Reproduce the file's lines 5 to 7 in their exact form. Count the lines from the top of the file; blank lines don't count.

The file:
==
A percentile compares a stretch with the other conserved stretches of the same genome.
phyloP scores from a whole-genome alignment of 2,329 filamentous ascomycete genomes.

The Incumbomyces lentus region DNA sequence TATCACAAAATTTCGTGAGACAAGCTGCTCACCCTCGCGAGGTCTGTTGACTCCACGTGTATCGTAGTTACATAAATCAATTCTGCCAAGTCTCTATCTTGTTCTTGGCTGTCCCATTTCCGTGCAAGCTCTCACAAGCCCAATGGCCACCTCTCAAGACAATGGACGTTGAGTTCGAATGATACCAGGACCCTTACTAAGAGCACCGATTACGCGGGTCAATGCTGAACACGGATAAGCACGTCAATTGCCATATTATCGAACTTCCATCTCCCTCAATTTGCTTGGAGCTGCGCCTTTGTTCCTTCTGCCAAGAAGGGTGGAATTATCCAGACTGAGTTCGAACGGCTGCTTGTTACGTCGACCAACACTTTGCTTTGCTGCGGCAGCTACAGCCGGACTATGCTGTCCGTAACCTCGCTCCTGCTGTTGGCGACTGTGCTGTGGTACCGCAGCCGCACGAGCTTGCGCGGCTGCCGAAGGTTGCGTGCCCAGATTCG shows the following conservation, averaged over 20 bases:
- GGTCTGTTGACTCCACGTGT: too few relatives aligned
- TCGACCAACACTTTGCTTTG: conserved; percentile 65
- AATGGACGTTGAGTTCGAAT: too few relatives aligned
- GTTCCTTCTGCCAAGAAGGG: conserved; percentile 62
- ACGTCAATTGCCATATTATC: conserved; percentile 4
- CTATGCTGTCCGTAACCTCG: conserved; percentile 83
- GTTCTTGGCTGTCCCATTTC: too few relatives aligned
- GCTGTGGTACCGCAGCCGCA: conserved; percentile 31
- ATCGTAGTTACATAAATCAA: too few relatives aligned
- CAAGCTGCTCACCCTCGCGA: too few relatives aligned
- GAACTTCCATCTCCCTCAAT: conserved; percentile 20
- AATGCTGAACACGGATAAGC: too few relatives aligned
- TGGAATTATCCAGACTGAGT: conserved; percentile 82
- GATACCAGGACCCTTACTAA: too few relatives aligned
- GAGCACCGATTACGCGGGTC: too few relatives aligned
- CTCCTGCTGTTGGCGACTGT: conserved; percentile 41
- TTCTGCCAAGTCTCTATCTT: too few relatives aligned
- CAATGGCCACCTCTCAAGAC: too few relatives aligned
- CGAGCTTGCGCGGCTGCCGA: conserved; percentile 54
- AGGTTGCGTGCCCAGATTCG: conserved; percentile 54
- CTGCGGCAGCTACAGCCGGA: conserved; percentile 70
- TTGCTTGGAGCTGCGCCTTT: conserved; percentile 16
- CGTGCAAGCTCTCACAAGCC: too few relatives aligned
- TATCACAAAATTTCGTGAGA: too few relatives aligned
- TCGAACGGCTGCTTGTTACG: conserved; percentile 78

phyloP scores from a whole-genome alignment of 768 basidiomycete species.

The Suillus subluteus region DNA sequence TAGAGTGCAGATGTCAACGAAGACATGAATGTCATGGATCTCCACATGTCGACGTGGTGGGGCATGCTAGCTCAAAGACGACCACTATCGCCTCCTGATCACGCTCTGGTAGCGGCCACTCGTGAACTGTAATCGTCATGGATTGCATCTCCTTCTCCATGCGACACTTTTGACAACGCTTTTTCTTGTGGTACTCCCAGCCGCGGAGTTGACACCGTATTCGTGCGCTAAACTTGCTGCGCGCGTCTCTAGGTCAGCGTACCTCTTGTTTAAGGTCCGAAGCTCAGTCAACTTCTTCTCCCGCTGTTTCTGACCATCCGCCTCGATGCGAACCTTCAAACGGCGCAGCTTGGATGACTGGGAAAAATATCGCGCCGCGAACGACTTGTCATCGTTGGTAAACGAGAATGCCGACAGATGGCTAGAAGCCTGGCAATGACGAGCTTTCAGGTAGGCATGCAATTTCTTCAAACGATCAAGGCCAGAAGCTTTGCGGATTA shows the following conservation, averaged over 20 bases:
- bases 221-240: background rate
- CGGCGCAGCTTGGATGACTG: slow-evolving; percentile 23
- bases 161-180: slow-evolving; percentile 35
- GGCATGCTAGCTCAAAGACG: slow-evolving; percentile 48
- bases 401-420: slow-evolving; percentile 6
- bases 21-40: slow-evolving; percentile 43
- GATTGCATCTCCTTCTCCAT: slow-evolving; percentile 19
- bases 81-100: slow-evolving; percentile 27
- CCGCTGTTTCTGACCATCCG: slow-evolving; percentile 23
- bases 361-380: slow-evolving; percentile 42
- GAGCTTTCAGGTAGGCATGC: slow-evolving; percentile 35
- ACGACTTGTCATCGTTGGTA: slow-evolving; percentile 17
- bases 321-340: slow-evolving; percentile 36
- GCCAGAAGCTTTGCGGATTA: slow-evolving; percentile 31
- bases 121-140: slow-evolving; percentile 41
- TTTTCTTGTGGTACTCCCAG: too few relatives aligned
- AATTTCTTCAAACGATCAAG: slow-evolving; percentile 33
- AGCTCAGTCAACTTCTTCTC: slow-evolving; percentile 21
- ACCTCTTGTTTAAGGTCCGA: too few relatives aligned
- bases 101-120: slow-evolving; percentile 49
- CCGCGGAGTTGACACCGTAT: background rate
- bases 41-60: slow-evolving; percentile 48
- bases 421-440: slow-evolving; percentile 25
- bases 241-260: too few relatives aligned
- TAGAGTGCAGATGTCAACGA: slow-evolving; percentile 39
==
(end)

- TCGACCAACACTTTGCTTTG: conserved; percentile 65
- AATGGACGTTGAGTTCGAAT: too few relatives aligned
- GTTCCTTCTGCCAAGAAGGG: conserved; percentile 62